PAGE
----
nor to the complicated political struggles and historical contingencies that shaped the Chinese revolution. It is presented with great conviction and passion. As long as the need for sublimation ? the source of all politics ? keeps being reduced. When dissidents called for freedom and democracy. hedonism will continue to flourish . (p.. which produced an atomized citizenry quite amenable to authoritarian political control. came two new trends ? a de-sublimated hedonism and political liberalism.. de-sublimated hedonists who live for present enjoyment within an iron cage. nihilism cannot be a permanent. In the way Ci defines it. Like Maoism itself. that.5). The antiindividualistic collectivism advocated by the Maoists and the socially responsible individualism advocated by the democracy movement now gave way to an unrestrainedly selfish individualism. who now prefer more tightly focused. in 'the philosopher's way'. There is something old-fashioned about the grandness and abstractness of Ci's interpretation. People will no longer be sublimated hedonists who give themselves over to the collective because of faith in a utopian promise. With the hope for democracy stifled. 'the chances are . Yet I found his argument stimulating and compelling. He hypostasizes the billion people of the People's Republic into a unitary China driven dialectically by grand ideas. The explication of the underlying logic of Maoism seems quite plausible.. but self-centered. people now turned to the de-sublimated hedonism ? the instant ? of an gratification emerging consumer society. barring major economic setbacks. The circular movement from hedonism to utopianism to nihilism back to hedonism is presented.. then. the of Chinese society will shift more and more from political control problematic to technical management' (p. It is a call for some new meaning and for a new social and moral equilibrium. Though the argument is complex.. though there will undoubtedly be room for other interpretations of the Maoist . This style of discourse will be frustrating to those who follow the historian's way or the social scientist's way. 'When the government crushed the democracy movement. they saw these not as goods in themselves but as the most efficient means to eventually achieve widespread material gratification. Out of the nihilism of the post-Maoist era.172 THE CHINA JOURNAL possibility either for the meaningful interpretation of present reality or for hope-inspired action with a view to the future' (p. The author does not attend to the complex ideal and material interests of different sectors of the Chinese population. delimited arguments. the book is beautifully written. the political liberalism of the late 1980s was in the end based on a sublimated hedonism. with graceful sentences and arresting turns of phrase. In the author's view.8).241). what it sought to eradicate was not its underlying hedonism but only the political products of its sublimation'. satisfying intellectual position. It might be better characterized as the 'theologian's' rather than the philosopher's way. not so much as a socialor a political process as a logical process but more as a psychological movement of ideas than of people. It will probably be frustratingto professional academic philosophers.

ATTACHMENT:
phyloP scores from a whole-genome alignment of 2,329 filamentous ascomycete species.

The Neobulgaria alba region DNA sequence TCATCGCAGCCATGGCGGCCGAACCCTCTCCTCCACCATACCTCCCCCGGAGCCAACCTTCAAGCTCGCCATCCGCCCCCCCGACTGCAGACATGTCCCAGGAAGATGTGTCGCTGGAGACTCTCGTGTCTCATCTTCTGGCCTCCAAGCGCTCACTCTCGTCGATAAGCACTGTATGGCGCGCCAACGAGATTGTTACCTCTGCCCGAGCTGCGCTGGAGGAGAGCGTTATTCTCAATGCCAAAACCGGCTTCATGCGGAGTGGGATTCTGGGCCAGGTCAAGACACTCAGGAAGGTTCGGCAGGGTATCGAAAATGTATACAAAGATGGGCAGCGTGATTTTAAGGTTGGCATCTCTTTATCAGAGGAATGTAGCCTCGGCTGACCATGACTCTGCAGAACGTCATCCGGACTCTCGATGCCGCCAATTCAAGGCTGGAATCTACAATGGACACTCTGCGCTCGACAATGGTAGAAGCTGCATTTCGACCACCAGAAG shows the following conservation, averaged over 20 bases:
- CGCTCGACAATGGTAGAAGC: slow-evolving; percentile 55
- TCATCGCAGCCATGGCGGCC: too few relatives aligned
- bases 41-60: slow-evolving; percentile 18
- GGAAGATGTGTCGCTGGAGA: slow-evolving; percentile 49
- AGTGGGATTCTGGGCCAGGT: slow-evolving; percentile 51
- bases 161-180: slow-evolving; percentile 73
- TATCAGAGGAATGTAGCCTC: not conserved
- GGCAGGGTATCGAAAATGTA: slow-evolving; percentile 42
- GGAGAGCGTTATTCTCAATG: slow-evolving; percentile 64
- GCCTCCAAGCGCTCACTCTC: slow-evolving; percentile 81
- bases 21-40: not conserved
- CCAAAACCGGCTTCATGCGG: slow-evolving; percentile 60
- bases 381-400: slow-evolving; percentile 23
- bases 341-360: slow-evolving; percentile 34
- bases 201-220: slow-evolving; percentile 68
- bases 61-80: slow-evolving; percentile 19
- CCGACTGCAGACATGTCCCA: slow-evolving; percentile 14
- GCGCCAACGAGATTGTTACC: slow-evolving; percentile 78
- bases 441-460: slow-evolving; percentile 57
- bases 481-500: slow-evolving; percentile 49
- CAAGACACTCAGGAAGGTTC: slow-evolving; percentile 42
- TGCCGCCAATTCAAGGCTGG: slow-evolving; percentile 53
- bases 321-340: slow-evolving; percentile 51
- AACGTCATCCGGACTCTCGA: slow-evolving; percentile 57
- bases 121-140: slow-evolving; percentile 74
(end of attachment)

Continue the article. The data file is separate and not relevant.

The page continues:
US$65. xiii + 251pp.. On the other hand. analytical distinctions.REVIEWS 173 project. past . This is most evident in an extended discussion of 'public opinion'. especially that of the 'state'. 1996. The four main chapters are concerned with peasants. his conceptual framework is both overblown and underdeveloped. there is far too little attention paid to the crucial concepts in Liu's discussion. and especially during recent years. workers. but usually they merely put into different language points which could easily be made in a much more straightforward and clearer fashion. The structure of modern Western academia keeps most scholars focused on narrow specialties and keeps them from grappling with such big ideas.. He attempts to go beyond generalized statements concerning state-society relationships by mobilizing a broad comparative social science literature. The focus of this work is best indicated by the subtitle. but often the reader is merely exposed to the confusion and mystification of social science jargon. The author's Western philosophical apparatus. There are occasional references to such concepts throughout the work. L. its self-perception. US$19. A world-historical event like the Chinese revolution needs bold thinkers with big ideas to take its measure. but it does not easily grapple with those parts that were adaptations to Chinese cultural traditions. Liu. We should be grateful to Jiwei Ci for directing us to the ultimate questions and grand themes which a great revolution properly challenges us to consider. Liu emphasizes symbiosis' the social groups' antagonism and resistance to the state during the throughout whole Communist period. if revised to 'state versus society'. draws out the logic of those parts of Maoism that were imported from the West. San Diego University Mass Politics in the People's Republic: State & Society in Contemporary China. definitions. for example. His approach is undermined by drawbacks in Liu's analysis. Westview Press. For a start. students and ethnic separatism. With the partial exception of the 'adversarial between the state and industrial workers. It is not at all clear how any of this assists in Liu's later analysis. charts and classification schemes with reference to a wide range of literature.95 (paperback). Richard Madsen of California. by Alan P. There is no lack of conceptual apparatus in the introductory chapter.00 (hardcover). and by distinguishing among different parts of Chinese society. raising a bewildering series of concepts. The introduction concentrates on 'three aspects of the Chinese state . Boulder. by reviewing developments over the Communist period.